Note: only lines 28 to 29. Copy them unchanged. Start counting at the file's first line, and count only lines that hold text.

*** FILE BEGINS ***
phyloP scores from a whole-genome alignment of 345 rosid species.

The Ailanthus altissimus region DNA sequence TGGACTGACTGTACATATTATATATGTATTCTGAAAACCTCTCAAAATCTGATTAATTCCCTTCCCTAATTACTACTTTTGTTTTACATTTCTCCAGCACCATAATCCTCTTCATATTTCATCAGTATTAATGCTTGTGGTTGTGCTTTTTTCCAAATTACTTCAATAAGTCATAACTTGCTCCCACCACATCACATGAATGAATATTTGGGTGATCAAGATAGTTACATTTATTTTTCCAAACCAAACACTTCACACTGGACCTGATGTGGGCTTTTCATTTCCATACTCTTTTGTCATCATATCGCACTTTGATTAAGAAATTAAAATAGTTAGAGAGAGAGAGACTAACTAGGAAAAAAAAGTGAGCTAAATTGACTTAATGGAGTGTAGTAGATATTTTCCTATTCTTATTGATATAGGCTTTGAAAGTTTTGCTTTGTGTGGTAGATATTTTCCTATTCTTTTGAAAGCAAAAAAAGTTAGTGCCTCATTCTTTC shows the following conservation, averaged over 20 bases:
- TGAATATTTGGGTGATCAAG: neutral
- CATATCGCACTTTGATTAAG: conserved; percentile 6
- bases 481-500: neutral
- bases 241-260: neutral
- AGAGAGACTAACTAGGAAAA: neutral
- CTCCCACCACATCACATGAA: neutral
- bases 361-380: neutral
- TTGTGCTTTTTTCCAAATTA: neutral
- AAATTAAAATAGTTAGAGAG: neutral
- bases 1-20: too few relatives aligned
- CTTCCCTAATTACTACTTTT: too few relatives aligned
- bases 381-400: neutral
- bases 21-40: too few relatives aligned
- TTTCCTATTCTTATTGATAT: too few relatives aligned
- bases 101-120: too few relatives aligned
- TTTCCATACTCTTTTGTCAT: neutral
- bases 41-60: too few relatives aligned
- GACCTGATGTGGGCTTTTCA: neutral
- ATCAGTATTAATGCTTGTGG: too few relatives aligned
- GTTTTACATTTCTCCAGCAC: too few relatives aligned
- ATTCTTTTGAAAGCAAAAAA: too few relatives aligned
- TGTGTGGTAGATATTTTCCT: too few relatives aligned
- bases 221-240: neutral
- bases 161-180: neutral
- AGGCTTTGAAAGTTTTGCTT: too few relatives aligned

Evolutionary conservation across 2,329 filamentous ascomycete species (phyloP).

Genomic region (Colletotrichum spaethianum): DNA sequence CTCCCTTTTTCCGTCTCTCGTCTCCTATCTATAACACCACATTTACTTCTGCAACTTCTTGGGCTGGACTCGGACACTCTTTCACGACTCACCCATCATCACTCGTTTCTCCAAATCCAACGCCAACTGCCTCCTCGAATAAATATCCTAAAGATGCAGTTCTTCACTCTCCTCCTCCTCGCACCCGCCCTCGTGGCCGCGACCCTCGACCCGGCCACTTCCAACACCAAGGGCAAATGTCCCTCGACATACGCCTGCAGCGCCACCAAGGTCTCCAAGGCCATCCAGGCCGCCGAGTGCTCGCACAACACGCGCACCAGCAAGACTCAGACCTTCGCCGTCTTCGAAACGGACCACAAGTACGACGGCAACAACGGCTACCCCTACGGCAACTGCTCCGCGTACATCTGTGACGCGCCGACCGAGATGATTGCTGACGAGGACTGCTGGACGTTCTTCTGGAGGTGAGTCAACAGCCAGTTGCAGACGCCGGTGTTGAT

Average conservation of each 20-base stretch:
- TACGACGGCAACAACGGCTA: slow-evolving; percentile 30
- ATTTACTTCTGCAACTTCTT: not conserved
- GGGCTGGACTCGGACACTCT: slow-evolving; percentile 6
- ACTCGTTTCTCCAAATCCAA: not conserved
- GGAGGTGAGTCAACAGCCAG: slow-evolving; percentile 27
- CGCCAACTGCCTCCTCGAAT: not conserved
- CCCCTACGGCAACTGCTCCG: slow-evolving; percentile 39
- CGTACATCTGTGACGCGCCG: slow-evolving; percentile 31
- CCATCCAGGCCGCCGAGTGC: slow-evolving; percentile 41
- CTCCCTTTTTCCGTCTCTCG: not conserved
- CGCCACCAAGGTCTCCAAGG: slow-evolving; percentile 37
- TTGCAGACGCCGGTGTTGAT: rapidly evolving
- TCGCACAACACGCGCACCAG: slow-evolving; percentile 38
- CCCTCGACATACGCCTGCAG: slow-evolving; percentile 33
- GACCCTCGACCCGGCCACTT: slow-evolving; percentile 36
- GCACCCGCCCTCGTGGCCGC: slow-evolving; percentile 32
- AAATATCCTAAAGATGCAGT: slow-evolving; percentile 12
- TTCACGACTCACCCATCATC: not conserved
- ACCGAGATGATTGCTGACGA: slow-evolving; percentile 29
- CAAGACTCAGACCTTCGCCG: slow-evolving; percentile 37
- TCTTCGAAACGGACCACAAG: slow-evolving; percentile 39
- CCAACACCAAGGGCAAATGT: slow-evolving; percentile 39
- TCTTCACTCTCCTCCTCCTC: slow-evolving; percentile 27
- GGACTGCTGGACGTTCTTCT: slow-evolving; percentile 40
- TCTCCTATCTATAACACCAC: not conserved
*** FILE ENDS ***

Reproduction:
Evolutionary conservation across 2,329 filamentous ascomycete species (phyloP).

Genomic region (Colletotrichum spaethianum): DNA sequence CTCCCTTTTTCCGTCTCTCGTCTCCTATCTATAACACCACATTTACTTCTGCAACTTCTTGGGCTGGACTCGGACACTCTTTCACGACTCACCCATCATCACTCGTTTCTCCAAATCCAACGCCAACTGCCTCCTCGAATAAATATCCTAAAGATGCAGTTCTTCACTCTCCTCCTCCTCGCACCCGCCCTCGTGGCCGCGACCCTCGACCCGGCCACTTCCAACACCAAGGGCAAATGTCCCTCGACATACGCCTGCAGCGCCACCAAGGTCTCCAAGGCCATCCAGGCCGCCGAGTGCTCGCACAACACGCGCACCAGCAAGACTCAGACCTTCGCCGTCTTCGAAACGGACCACAAGTACGACGGCAACAACGGCTACCCCTACGGCAACTGCTCCGCGTACATCTGTGACGCGCCGACCGAGATGATTGCTGACGAGGACTGCTGGACGTTCTTCTGGAGGTGAGTCAACAGCCAGTTGCAGACGCCGGTGTTGAT